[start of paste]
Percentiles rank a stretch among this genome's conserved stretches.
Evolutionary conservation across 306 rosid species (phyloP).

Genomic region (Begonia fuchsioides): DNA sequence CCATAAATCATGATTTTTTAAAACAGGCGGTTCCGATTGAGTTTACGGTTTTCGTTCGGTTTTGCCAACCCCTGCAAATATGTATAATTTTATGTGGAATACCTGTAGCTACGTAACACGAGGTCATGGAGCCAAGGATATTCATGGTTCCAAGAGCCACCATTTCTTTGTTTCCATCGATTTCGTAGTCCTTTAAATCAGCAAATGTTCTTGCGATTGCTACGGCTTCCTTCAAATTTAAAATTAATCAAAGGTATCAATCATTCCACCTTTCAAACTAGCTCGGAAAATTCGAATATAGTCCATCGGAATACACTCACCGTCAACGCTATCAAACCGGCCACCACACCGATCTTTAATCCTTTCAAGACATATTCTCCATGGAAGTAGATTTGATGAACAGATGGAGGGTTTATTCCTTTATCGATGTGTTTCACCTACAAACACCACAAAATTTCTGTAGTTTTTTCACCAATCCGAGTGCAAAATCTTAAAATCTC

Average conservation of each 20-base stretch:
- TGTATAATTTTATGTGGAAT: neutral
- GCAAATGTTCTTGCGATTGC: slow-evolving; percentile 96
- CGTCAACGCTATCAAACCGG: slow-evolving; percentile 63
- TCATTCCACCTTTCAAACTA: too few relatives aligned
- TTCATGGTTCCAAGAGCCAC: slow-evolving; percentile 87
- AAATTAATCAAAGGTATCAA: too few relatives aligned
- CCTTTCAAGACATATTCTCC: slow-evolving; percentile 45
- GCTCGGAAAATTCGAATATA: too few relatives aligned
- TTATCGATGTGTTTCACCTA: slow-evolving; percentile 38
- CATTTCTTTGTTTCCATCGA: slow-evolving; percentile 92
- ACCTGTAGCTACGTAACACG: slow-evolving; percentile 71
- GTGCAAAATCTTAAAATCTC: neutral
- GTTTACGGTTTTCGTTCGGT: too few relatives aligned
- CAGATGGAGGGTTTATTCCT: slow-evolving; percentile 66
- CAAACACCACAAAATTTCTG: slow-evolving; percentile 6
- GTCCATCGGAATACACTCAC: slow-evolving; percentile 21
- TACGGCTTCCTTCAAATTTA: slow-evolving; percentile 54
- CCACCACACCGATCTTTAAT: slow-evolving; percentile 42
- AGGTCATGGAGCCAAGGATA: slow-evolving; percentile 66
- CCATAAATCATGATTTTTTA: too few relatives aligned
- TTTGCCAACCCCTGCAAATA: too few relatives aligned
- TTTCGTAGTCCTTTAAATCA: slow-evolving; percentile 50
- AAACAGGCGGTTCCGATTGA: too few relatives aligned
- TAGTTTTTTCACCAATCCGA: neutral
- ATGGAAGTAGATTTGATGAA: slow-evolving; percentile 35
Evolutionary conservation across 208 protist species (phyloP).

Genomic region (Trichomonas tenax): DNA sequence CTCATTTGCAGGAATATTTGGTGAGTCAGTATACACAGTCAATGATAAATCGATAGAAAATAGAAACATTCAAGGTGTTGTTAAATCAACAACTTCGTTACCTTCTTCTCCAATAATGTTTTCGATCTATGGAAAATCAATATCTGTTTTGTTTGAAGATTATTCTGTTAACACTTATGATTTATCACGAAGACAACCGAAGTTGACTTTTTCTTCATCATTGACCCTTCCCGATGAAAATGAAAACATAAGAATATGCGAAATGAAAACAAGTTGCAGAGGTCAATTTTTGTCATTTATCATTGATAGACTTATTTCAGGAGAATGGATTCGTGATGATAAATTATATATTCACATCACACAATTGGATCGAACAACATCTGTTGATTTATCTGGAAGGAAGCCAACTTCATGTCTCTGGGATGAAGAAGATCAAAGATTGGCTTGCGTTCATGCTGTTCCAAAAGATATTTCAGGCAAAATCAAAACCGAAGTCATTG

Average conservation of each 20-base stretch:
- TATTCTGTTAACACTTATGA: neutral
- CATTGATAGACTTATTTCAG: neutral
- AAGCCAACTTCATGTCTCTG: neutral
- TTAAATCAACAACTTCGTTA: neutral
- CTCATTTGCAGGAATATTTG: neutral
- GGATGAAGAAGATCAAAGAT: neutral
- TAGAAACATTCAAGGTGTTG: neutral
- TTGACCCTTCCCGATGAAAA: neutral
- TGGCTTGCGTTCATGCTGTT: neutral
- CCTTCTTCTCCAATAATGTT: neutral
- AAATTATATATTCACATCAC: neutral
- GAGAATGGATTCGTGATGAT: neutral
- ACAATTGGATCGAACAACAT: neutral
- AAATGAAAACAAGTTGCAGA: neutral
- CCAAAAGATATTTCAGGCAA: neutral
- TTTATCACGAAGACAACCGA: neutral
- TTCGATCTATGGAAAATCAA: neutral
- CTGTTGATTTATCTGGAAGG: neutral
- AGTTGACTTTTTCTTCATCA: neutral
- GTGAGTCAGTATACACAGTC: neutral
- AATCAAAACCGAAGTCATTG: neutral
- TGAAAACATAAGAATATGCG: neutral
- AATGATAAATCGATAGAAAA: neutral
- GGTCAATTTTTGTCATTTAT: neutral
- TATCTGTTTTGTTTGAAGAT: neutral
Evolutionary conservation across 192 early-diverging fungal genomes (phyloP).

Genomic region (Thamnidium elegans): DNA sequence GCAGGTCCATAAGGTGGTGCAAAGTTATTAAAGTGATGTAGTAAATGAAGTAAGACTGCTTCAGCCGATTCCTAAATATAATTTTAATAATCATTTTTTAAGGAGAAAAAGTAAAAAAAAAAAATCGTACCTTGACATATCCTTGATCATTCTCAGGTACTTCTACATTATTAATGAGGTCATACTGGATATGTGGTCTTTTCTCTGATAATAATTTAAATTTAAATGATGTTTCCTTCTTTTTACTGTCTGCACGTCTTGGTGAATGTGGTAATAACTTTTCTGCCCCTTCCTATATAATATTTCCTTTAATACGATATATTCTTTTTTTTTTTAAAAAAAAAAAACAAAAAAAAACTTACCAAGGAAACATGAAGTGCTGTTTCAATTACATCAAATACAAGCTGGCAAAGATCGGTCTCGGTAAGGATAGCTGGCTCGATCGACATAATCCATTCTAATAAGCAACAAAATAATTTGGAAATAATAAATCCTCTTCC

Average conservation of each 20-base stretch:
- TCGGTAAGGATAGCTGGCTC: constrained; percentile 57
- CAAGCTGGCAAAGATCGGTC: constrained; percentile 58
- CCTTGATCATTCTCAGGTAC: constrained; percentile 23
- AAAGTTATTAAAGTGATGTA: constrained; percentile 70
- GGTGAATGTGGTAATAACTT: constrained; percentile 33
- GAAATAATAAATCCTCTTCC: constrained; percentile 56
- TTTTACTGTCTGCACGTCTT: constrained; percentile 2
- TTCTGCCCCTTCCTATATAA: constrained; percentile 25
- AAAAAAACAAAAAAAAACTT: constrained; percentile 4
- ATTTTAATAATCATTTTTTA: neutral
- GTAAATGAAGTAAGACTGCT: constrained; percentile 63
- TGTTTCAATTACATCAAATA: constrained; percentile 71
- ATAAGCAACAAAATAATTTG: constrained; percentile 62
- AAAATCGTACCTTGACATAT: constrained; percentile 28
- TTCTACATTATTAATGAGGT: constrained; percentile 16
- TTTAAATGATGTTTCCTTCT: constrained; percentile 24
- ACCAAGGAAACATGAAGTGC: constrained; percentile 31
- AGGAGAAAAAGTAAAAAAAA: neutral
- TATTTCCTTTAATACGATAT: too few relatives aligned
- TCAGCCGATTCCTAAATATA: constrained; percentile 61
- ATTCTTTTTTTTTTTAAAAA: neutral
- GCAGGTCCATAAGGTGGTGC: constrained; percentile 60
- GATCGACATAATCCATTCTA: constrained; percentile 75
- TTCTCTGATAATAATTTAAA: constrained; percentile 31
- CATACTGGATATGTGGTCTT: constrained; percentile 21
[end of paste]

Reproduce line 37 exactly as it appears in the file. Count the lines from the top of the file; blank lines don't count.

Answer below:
- CTCATTTGCAGGAATATTTG: neutral